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French Polish Technique.

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Peri

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This guy - Clickspring on YouTube - is an absolutely fantastic metalworker. He made this card press from plain stock using hand tools and a small lathe.

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I'd love to know what people think of his french polishing technique. It obviously works, but this is the first time I've ever seen someone do it this way.

 

Cabinetman

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Hi Peri, apart from the final application of lighter fluid to remove any residual oil and him using olive oil as opposed to linseed oil this is exactly how I do it. I taught myself from numerous articles in my dad’s 1950s woodworker annuals.
So now you’ve made me think what is it I don’t know?
 

Droogs

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is pretty much how I was taught to do it apart from the type of oil
 

Peri

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I've only ever tried french polishing once or twice. I remember watching my dad do it when I was a kid, and I've read a couple of articles over the years, and I dont remember anyone adding oil to the surface.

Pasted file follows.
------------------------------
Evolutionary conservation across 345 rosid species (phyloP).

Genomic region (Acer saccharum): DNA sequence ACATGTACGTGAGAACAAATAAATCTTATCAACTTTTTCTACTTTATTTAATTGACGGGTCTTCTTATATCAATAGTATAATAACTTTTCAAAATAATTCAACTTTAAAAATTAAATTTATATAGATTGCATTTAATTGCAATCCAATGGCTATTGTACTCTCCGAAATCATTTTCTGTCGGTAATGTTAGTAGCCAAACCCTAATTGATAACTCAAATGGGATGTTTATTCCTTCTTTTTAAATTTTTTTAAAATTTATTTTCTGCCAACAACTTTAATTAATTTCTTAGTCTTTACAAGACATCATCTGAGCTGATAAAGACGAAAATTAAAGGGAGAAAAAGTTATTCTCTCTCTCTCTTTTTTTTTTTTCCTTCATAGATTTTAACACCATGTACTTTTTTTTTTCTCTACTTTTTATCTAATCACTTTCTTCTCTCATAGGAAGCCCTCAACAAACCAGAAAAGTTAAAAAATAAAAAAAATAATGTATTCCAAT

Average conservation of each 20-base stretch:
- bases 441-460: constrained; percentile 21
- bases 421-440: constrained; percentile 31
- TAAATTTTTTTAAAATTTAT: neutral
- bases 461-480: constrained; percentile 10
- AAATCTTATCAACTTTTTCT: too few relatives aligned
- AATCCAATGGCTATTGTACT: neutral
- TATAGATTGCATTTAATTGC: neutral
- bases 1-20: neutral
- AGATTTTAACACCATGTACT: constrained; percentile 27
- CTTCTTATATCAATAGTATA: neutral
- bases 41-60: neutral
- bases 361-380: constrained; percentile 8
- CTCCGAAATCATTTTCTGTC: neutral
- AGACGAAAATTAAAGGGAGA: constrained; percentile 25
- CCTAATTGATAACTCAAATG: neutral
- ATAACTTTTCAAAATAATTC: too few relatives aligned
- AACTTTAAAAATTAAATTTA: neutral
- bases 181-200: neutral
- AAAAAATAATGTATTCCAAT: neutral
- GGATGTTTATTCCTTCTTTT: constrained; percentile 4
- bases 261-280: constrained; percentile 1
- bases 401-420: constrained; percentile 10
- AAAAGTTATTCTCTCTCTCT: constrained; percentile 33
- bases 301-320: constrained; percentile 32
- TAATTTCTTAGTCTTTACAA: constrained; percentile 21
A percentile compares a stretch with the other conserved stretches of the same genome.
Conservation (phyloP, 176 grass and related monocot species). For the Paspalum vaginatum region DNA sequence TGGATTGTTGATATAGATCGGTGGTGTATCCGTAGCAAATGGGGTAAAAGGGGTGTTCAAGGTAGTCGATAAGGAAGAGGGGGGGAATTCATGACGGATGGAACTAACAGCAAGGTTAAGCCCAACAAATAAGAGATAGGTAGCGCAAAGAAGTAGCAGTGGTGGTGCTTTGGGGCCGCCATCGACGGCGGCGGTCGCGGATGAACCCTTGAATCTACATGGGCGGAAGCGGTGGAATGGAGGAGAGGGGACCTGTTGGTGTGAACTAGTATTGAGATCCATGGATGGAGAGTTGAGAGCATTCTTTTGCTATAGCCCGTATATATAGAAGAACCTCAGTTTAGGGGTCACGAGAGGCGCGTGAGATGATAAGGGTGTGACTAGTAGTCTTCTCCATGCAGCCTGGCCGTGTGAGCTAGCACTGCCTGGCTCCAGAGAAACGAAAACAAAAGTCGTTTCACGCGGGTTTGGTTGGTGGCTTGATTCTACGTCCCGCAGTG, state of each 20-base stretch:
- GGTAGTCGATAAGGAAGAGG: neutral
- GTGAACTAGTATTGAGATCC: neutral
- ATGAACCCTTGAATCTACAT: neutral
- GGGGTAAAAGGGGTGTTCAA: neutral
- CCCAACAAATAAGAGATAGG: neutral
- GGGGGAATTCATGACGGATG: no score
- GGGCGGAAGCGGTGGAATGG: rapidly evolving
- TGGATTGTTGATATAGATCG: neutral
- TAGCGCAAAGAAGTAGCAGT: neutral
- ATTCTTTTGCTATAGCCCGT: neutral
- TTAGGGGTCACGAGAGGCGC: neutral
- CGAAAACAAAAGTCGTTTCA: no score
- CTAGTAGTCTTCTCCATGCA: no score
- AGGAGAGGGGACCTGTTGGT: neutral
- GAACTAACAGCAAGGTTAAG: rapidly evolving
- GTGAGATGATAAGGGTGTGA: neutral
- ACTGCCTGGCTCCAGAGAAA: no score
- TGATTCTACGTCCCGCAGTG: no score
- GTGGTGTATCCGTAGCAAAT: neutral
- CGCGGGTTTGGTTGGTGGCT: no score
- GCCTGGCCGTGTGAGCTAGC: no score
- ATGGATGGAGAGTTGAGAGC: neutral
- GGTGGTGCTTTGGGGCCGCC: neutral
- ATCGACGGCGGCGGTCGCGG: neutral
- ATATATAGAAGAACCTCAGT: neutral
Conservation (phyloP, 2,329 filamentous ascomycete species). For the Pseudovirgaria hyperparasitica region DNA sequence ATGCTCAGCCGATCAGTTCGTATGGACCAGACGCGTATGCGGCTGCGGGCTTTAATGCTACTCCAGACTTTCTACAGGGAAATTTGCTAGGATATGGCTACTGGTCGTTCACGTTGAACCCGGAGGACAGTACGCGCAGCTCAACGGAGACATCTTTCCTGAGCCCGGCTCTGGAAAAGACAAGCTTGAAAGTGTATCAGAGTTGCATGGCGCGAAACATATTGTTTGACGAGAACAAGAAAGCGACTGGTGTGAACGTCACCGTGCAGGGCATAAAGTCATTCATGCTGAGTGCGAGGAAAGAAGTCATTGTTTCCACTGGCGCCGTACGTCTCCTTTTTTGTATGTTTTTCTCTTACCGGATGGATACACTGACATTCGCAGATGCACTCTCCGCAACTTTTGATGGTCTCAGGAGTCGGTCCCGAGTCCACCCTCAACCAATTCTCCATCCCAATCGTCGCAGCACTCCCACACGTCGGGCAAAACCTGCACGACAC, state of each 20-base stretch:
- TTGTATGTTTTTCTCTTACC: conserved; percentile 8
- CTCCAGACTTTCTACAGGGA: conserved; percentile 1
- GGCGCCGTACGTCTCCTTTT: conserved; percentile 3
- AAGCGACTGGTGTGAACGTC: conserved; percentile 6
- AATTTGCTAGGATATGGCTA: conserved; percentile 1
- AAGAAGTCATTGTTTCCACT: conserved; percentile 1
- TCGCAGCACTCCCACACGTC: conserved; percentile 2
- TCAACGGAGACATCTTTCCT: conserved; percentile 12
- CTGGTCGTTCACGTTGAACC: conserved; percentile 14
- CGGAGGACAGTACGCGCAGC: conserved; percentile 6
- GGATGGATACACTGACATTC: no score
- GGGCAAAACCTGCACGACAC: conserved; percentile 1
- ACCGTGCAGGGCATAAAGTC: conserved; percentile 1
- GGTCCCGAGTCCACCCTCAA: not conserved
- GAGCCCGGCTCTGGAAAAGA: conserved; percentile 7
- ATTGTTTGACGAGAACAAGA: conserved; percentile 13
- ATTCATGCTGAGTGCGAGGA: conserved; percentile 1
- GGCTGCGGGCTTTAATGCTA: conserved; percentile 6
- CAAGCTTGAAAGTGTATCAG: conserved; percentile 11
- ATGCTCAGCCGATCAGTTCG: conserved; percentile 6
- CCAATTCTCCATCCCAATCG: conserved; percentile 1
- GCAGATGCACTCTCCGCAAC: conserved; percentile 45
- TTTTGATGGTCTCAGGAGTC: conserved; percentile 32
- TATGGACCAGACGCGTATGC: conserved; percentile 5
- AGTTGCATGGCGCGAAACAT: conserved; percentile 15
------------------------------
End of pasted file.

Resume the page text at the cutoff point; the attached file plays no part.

I might just have forgotten, or never noticed. I can remember the rubber being made, I remember the application, but I remember it as just being long strokes to cover the surface, letting it dry, then repeating - building up lots of thin, quick coats.

No wonder my attempts came out so bad if this is the way it's supposed to be done ! I may do some research and have another go :)

Thanks :)
 

custard

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The use of oil in French polishing is a bit contentious. Everyone uses some oil, but the problem is that you can easily get into the habit of using too much and too early, of adding oil the moment the rubber first grabs or stutters. There are other potential solutions at this stage, re-charging, more or less pressure, changing your speed, more spirit. But if you end up with too much oil you've got the problem of removing the oil, and the risk that oil gets trapped under subsequent shellac coats, compromising the finish in future years, When you see very experienced polishers work it's astonishing how sparing they are with oil, like moistening the bare tip of a matchstick with oil and then briefly dabbing that onto their rubber.
 

Peri

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And you use linseed oil?

I'd have thought the lighter fluid would've destroyed the surface ...... obviously it doesn't really react.
 

profchris

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Lighter fluid is great stuff for cleaning many finishes - it's safe for shellac and nitrocellulose and so is used by luthiers world-wide. White spirit is a slightly heavier distillate - it works well too but takes longer to flash off and is smellier.

I'd guess both are not so good on oil varnishes until they've cured. Should be safe for polyester (as opposed to polyurethane) and water-based finishes.

Acetone is the really bad guy - pre-catalysed polyester is immune, but most others dislike it.
 
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